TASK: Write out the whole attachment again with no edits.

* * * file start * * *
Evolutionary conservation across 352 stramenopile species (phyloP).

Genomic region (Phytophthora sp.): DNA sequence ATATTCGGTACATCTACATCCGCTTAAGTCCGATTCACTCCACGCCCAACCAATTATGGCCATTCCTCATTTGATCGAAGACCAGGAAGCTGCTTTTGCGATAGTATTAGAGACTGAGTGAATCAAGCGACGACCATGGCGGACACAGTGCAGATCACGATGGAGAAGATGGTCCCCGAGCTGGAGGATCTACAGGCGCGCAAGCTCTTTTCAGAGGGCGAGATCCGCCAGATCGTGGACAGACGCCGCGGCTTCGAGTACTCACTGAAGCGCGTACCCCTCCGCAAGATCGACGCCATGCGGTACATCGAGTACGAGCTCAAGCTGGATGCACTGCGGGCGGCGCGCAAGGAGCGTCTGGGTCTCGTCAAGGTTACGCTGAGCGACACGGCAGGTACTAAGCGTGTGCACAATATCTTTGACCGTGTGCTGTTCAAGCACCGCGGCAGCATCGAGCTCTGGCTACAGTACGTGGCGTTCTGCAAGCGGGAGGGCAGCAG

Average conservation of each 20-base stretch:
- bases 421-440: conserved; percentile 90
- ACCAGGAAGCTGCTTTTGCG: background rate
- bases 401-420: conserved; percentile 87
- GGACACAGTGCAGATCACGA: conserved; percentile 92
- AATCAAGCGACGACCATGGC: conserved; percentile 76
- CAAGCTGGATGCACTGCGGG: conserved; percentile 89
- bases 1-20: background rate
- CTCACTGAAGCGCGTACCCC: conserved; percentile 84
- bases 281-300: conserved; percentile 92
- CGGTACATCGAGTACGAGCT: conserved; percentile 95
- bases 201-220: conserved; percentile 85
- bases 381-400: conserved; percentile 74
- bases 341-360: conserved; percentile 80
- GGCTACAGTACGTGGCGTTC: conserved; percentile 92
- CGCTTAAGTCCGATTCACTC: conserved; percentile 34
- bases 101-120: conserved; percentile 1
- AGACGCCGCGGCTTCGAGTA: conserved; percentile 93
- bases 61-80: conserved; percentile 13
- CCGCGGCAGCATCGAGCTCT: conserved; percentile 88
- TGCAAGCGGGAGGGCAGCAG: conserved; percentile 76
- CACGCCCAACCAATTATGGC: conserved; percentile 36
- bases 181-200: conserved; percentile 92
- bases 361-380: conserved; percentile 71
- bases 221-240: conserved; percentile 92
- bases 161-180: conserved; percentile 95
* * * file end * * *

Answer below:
Evolutionary conservation across 352 stramenopile species (phyloP).

Genomic region (Phytophthora sp.): DNA sequence ATATTCGGTACATCTACATCCGCTTAAGTCCGATTCACTCCACGCCCAACCAATTATGGCCATTCCTCATTTGATCGAAGACCAGGAAGCTGCTTTTGCGATAGTATTAGAGACTGAGTGAATCAAGCGACGACCATGGCGGACACAGTGCAGATCACGATGGAGAAGATGGTCCCCGAGCTGGAGGATCTACAGGCGCGCAAGCTCTTTTCAGAGGGCGAGATCCGCCAGATCGTGGACAGACGCCGCGGCTTCGAGTACTCACTGAAGCGCGTACCCCTCCGCAAGATCGACGCCATGCGGTACATCGAGTACGAGCTCAAGCTGGATGCACTGCGGGCGGCGCGCAAGGAGCGTCTGGGTCTCGTCAAGGTTACGCTGAGCGACACGGCAGGTACTAAGCGTGTGCACAATATCTTTGACCGTGTGCTGTTCAAGCACCGCGGCAGCATCGAGCTCTGGCTACAGTACGTGGCGTTCTGCAAGCGGGAGGGCAGCAG

Average conservation of each 20-base stretch:
- bases 421-440: conserved; percentile 90
- ACCAGGAAGCTGCTTTTGCG: background rate
- bases 401-420: conserved; percentile 87
- GGACACAGTGCAGATCACGA: conserved; percentile 92
- AATCAAGCGACGACCATGGC: conserved; percentile 76
- CAAGCTGGATGCACTGCGGG: conserved; percentile 89
- bases 1-20: background rate
- CTCACTGAAGCGCGTACCCC: conserved; percentile 84
- bases 281-300: conserved; percentile 92
- CGGTACATCGAGTACGAGCT: conserved; percentile 95
- bases 201-220: conserved; percentile 85
- bases 381-400: conserved; percentile 74
- bases 341-360: conserved; percentile 80
- GGCTACAGTACGTGGCGTTC: conserved; percentile 92
- CGCTTAAGTCCGATTCACTC: conserved; percentile 34
- bases 101-120: conserved; percentile 1
- AGACGCCGCGGCTTCGAGTA: conserved; percentile 93
- bases 61-80: conserved; percentile 13
- CCGCGGCAGCATCGAGCTCT: conserved; percentile 88
- TGCAAGCGGGAGGGCAGCAG: conserved; percentile 76
- CACGCCCAACCAATTATGGC: conserved; percentile 36
- bases 181-200: conserved; percentile 92
- bases 361-380: conserved; percentile 71
- bases 221-240: conserved; percentile 92
- bases 161-180: conserved; percentile 95